Proposed Jamboree bike route.
Jamboree Road commuter bikeway option
applauded by park enthusiasts
By Tina Richards
Following five months of community outrage against a proposed paved bikeway that would bisect Peters Canyon Park, OC Parks unveiled two variations of an alternate route that would complete that leg of the county-wide bike trail system without disturbing the park’s quiet natural ambiance.
Aligned with Jamboree Road, the alternate plan would connect with an existing trail at Canyon View, and another at Portola Parkway. In one scenario, the bikeway would parallel Jamboree the entire way. In another, it would divert away from the thoroughfare just below the OC Fire Authority facility, head east along the ridge, and connect with Portola several blocks south of Jamboree. Either way, the bikeway would be separated from Jamboree Road traffic by a physical buffer.
The Jamboree alternative was introduced at a public meeting, Oct. 7, along with a more detailed presentation of the original route through Peters Canyon. The paved park path would be separated from the existing hiking/riding trail by at least two feet, but the two tracks would intersect in four places. The proximity of the trails, coupled with the crossings, raised safety concerns among park users who don’t think speeding street bikers are a good mix with hikers and horses.
Sparks and ride
While the overwhelming majority of the nearly 200 people in attendance applauded the Jamboree alignment, OC Parks stressed that a final decision had not been made, and that both routes were still open to discussion.
“What’s left to discuss?” one park enthusiast shouted from the audience. “We rejected the route through Peters back in April. I thought it was dead.”
Apparently, it’s not. Among the throng of Friends of Peters Canyon members in attendance and a youthful contingent from the Equalizers Running Club, a handful of two-wheel commuters argued that the park route was superior to the traffic on Jamboree. Pointing out that Peters Canyon is a county park paid for by OC taxpayers, and not just the province of North Tustin and East Orange residents, several speakers said it should accommodate all users – including street bikers. Another noted that paving the trail would allow more access to people in wheelchairs and using walkers who could not easily navigate the uneven dirt terrain. And another pointed out that street bikers on the paved trail would not be speeding any more than mountain bikers on the park’s natural trails.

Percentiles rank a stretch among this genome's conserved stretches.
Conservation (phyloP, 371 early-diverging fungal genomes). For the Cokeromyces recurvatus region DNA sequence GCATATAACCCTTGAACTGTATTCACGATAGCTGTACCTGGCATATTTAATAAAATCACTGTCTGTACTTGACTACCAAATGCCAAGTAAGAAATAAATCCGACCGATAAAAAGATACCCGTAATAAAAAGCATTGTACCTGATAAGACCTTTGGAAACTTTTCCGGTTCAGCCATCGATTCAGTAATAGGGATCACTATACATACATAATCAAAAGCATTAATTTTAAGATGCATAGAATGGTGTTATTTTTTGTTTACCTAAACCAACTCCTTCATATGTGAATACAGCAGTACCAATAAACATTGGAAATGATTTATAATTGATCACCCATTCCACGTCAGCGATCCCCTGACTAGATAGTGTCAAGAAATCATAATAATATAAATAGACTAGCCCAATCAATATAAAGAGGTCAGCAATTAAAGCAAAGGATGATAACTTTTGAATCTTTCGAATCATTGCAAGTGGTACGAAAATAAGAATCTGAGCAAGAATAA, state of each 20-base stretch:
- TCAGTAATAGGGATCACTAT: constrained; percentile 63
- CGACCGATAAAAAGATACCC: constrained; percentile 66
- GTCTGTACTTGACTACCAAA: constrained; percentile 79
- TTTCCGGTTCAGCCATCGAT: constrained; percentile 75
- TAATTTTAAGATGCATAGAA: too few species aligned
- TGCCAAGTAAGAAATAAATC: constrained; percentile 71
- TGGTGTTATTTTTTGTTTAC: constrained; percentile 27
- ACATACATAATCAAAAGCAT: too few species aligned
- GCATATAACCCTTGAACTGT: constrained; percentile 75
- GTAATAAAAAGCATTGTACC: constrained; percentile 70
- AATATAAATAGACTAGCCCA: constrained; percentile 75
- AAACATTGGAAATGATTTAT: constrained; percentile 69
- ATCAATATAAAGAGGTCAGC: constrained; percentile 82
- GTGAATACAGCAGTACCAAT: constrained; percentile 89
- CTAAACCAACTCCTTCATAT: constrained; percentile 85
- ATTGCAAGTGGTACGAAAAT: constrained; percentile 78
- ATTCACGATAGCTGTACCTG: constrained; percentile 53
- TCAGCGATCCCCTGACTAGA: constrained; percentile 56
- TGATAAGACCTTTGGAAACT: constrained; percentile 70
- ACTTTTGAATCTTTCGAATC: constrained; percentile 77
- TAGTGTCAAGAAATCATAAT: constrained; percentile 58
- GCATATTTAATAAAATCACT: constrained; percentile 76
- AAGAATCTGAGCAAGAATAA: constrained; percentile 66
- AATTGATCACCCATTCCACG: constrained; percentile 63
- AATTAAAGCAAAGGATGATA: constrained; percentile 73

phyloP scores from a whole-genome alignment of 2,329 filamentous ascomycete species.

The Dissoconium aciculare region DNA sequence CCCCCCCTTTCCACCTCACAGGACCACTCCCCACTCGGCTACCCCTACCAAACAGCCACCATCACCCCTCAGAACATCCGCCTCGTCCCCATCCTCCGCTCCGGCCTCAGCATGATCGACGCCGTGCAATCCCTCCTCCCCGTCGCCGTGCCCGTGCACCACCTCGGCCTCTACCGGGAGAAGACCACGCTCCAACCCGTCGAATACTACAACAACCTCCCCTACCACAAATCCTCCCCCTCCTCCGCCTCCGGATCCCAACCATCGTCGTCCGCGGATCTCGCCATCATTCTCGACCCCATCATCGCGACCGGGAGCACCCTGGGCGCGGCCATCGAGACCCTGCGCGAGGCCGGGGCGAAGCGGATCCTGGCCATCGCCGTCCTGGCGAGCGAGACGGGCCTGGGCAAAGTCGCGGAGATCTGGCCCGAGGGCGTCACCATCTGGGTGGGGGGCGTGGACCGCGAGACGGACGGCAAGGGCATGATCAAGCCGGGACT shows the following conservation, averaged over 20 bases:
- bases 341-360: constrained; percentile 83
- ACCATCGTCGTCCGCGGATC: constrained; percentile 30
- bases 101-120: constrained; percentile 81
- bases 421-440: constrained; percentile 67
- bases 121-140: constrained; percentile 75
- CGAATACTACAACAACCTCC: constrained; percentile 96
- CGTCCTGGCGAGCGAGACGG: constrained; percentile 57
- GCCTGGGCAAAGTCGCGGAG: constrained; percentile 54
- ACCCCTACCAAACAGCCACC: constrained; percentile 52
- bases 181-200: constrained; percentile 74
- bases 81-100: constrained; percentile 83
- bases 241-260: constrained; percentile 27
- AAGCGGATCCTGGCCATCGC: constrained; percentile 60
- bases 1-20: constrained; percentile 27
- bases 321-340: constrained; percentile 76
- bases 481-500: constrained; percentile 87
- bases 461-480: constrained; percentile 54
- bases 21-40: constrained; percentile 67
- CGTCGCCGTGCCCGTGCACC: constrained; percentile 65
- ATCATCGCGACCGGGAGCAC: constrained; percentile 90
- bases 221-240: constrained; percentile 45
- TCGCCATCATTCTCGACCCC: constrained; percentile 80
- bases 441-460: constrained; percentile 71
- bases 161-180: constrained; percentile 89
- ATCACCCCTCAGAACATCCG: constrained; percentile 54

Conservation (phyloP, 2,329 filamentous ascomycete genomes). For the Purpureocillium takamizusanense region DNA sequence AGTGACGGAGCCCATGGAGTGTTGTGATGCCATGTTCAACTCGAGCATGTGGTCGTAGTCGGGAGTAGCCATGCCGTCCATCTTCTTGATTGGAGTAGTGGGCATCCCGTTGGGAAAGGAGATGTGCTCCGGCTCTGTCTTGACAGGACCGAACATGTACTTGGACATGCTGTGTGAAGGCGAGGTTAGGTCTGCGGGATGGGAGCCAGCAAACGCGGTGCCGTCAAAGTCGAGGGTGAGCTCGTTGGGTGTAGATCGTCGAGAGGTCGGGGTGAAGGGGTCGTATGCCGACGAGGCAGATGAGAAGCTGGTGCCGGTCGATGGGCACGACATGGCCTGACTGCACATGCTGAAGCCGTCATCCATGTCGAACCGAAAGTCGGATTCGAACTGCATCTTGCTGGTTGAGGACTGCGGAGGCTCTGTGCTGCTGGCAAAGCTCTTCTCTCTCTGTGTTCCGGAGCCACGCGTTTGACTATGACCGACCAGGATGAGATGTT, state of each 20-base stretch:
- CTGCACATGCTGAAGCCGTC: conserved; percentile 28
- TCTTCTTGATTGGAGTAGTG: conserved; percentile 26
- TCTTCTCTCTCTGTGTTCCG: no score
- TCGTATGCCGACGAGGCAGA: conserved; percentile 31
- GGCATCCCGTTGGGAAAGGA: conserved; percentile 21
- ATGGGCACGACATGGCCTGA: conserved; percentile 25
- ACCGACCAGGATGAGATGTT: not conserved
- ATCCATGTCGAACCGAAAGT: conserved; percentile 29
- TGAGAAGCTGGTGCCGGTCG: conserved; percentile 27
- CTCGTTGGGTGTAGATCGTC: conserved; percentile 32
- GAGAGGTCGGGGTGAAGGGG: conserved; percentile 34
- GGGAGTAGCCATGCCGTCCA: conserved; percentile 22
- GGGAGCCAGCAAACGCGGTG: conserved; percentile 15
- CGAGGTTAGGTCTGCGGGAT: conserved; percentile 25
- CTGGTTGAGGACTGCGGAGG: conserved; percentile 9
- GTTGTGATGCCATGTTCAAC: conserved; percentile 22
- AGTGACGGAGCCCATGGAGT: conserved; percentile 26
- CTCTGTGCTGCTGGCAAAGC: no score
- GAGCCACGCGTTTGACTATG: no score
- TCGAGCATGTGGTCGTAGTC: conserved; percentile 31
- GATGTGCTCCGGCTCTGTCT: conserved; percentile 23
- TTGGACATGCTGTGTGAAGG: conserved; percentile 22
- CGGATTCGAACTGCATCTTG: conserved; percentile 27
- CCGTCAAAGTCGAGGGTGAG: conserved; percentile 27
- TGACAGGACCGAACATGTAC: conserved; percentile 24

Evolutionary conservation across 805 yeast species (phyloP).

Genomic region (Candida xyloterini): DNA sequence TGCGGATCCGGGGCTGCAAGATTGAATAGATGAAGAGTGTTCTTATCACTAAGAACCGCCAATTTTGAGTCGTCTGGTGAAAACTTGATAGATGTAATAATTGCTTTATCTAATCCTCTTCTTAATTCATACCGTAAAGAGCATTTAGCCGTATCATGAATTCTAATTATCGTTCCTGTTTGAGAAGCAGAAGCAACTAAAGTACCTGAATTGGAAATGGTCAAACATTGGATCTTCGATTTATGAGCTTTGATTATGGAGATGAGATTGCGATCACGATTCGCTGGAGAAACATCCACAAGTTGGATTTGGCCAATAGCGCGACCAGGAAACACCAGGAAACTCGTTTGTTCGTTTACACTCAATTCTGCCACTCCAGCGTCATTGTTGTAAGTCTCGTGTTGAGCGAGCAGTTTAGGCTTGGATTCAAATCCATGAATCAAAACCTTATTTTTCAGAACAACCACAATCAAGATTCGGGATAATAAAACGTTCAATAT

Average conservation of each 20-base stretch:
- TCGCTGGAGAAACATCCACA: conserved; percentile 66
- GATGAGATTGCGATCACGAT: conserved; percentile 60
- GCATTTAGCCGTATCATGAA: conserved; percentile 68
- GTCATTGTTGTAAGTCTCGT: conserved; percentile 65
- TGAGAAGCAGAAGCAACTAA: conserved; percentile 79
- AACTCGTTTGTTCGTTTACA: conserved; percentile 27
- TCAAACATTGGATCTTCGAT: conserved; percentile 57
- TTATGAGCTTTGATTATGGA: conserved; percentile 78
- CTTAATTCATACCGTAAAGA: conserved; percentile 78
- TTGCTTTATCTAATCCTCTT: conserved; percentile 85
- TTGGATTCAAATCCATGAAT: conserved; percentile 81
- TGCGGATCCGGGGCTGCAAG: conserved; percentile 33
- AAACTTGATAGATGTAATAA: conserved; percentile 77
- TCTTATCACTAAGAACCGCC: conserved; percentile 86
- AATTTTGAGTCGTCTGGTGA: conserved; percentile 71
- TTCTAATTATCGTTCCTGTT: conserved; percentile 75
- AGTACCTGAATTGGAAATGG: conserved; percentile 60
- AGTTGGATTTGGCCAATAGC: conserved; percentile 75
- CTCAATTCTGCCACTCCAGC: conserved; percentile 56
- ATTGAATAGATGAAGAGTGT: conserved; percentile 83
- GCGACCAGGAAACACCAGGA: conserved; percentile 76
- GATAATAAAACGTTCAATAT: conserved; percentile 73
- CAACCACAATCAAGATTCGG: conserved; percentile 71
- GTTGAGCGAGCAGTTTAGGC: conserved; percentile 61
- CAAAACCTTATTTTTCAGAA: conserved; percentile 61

Most meeting attendees, however, challenged those arguments and insisted that the county select the Jamboree route. Paved park opponents lament the negative impact on wildlife, natural habitat and the park’s peaceful setting, but safety is their primary concern. Peters Park, it was noted, is a long narrow canyon characterized by steep terrain. Most of the existing hiking and riding trails have significant elevation changes. Downhill riders do gather speed, and the park’s topography is friendly only to the hardy. Further, Peters Canyon is not large enough to serve every variety of user -- and it is already the most overused facility in the regional park system.
The proposal to pave a trail through Peters Canyon came when OC Parks’ work on an overall development plan for the resource met the Orange County Transportation Authority’s (OCTA) desire to complete a planned system of commuter bikeways that had been conceived in the 1970s. In a conceptual drawing from that period, a bike lane was penciled in through what was then open space, but is now Peters Canyon Regional Park. OCTA wants to finalize that portion of the overall bikeway – it’s one of two holes yet to be filled in. OC Parks is not opposed to the bikeway, but wants to ensure that the park’s recreational and wildlife assets are protected.
Supervisor Todd Spitzer, who hosted the meeting, reported at the onset that “the question is, how do we all get along? How do we satisfy all users?” He explained that OCTA was trying to connect bikeways that are now “mish-mashy,” and that the Peters Canyon portion was a small part of a larger discussion. “It’s hard to make everybody happy,” he said.
Too many cooks
OC Parks Director Stacy Blackwell acknowledged that while the Peters Canyon alignment was created in a planning document 40 years ago, it may not be appropriate now. “The plan will not be perfect,” she said, “but it will be the best we can do, topographically and environmentally, and providing the most possible recreational opportunities.”
Of the alternatives presented at the meeting, the park route is the least expensive and easiest to complete. A Class I trail following Jamboree and meandering behind the Fire Authority would be the most costly, and the most difficult to make happen. “The county already owns Peters Canyon,” Spitzer explained. The Jamboree route is multi-jurisdictional – three cities, the county and Caltrans. “You have to think about the probability of it actually happening,” he said.
An online petition, championed by Friends of Peters Canyon that opposes the park route has been signed by 2,906 people. An OC Bike Club petition that supports the paved path through the park has been signed by 327 people. OC Parks plans to hold another public hearing on the topic later this year.